Convenient or unsafe? Progressive or premature? Biometrics is becoming a significant issue as internet services grow stronger – yet it still has its sceptics. Will things like voice recognition become mainstream? Will they simply be able to supplement conventional identification methods, or actually replace them? We talked to Bernd-Josef Kohl about trends and developments in the field. Kohl provided expert advice on behalf of GFT in a recent DB Research study on “Homo biometricus – Biometric recognition systems and mobile internet services” (Der vermessene Mensch – Biometrische Erkennungsverfahren und mobile Internetdienste).
Mihaela Budja: Why conduct a study on biometrics?
Bernd-Josef Kohl: Biometric recognition is becoming more and more important as a security technology. One reason for this is that conventional identification techniques have their limitations. Another is that the areas in which biometrics can potentially be useful are becoming more diverse – especially in the field of financial services. Overall, the upshot is a rapidly developing market. I found it incredibly exciting to be able to tap into my practical experience and take a detailed look at the issue.
MB: How strong are the reservations about biometric systems?
BK: For millions of social networkers, automatically tagging and linking personal photos is part of the daily routine. Although it’s a hotly debated issue, more and more people are doing it. Another example of this is seen in voice apps for mobile phones and the required voice profiles necessary to run them. These are nothing new to users and they are becoming more accepted.
MB: Does this apply to banking as well?
BK: No, biometrics is in its infancy here. Some countries, such as Japan or Brazil, already have ATMs with fingerprint or palm biometrics. They’re part of the scenery. It will be a good while before we see people making withdrawals like this in Germany. As a rule, you could say that biometrics will be introduced in select areas such as airports or entrance/access control points, but it hasn’t yet reached the mass market within the banking industry.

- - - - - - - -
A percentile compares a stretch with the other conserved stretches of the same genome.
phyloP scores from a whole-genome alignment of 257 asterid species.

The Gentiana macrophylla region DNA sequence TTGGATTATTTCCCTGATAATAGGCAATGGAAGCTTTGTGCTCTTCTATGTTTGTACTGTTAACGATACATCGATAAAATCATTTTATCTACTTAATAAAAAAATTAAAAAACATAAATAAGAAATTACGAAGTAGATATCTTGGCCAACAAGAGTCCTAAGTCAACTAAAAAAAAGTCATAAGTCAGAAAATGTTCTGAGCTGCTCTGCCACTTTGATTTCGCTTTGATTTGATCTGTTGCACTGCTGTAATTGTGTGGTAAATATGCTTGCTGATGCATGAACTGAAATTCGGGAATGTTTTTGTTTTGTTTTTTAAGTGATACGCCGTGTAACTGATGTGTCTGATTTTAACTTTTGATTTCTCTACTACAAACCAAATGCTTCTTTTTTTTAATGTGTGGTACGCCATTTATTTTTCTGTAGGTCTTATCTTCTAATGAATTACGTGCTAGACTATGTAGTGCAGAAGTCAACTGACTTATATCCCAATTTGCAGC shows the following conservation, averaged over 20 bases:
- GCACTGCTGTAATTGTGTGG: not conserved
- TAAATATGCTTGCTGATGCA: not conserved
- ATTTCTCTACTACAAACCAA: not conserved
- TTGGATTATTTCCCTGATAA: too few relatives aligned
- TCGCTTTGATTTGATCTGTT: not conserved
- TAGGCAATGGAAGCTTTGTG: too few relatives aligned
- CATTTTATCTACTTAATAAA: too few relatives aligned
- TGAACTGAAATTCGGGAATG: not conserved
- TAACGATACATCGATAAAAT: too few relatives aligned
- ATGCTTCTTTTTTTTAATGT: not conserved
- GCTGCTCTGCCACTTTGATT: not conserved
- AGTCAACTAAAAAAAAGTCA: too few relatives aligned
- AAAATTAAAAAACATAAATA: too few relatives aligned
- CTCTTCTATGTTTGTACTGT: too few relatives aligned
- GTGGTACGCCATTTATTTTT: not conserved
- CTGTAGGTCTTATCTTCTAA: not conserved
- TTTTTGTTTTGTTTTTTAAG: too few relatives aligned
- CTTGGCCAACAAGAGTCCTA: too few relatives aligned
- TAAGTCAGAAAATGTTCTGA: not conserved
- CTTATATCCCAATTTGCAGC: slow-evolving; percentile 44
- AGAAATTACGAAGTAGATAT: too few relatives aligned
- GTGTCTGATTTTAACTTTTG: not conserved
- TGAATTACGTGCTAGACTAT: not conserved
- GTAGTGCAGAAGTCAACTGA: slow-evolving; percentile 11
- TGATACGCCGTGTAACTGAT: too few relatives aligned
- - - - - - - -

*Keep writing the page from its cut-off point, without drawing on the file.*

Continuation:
The implementation strategy is key to gaining greater acceptance in this industry. Data and user protection plays an important roll here, so banks have to approach the issue carefully. At the end of the day, it will boil down to striking the right balance between factors like security, ease of use and cost.
MB: So, is there no potential for mass application in the near future?
BK: Actually, there is. The greatest potential lies in general identification controls like access control and clocking-in systems, or POS terminals, as well as in mobile and stationary payment processes, or credit and debit cards. Tests are already being run on biometric cash machines and biometric features on bank cards.
MB: Have conventional identification systems served their purpose and run out of steam?
BK: In the mid- and long-term, biometrics can replace magnetic strips on the back of cards as well as PINs and TANs. I believe two systems will start to dominate: voice biometrics in mobile phone applications and finger/vein scans on debit cards.
MB: Where will the road take us? What will biometrics look like in 2030?
BK: A wide variety of exciting possibilities exist for biometric mechanisms: for example, smart homes with intelligent objects that adjust themselves to the needs of the occupants. Doubtless it’ll also become more important to network everyday objects. In addition, there’s still plenty of potential in the field of security, or health, but also in the automobile industry. But we can even expect changes in the financial sector: some leading banks are considering abandoning mTAN and iTAN systems as early as 2013. Their aim is to roll out a new system in the course of the next year. So a lot will happen in this area quite soon.
The survey, “Homo biometricus – Biometric recognition systems and mobile internet services” (Der vermessene Mensch – Biometrische Erkennungsverfahren und mobile Internetdienste) can be downloaded for free in English and German from the GFT website.